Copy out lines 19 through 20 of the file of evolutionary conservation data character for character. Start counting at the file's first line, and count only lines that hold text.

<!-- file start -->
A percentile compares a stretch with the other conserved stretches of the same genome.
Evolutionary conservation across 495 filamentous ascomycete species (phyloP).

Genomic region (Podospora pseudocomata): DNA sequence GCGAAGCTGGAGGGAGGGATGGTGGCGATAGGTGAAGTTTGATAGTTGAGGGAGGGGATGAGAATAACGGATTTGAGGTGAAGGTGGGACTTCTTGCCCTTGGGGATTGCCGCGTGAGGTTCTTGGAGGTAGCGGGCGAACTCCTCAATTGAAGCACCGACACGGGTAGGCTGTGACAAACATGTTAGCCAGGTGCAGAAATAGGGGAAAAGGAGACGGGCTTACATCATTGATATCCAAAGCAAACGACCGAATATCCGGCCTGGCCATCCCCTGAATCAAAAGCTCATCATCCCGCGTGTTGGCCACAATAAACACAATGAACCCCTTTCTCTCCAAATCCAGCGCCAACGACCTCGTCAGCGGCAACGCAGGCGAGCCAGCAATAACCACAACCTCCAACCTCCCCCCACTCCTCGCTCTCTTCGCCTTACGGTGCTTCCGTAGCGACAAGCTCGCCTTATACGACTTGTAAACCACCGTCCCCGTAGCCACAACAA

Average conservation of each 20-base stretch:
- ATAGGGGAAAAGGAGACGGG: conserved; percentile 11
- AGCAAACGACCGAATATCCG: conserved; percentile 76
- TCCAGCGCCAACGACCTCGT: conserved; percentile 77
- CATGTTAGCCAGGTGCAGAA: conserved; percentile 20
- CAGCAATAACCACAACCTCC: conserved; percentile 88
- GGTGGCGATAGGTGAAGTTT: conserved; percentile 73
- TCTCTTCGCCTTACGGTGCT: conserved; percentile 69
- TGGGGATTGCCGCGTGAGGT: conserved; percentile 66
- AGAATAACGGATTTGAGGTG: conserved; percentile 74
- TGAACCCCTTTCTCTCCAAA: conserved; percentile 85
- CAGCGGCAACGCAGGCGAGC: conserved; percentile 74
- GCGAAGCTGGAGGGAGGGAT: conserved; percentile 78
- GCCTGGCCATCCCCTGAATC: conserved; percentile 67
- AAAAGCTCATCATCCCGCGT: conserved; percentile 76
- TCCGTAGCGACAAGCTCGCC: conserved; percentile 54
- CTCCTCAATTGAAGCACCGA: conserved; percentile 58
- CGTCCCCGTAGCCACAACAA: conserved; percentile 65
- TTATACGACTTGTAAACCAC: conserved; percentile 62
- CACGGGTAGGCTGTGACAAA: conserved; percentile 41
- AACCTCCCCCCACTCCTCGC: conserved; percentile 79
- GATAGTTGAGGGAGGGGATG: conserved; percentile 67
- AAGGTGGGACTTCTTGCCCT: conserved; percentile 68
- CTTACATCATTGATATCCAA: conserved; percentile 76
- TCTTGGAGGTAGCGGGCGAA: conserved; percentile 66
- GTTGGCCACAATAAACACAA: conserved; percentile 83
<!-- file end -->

- TCCGTAGCGACAAGCTCGCC: conserved; percentile 54
- CTCCTCAATTGAAGCACCGA: conserved; percentile 58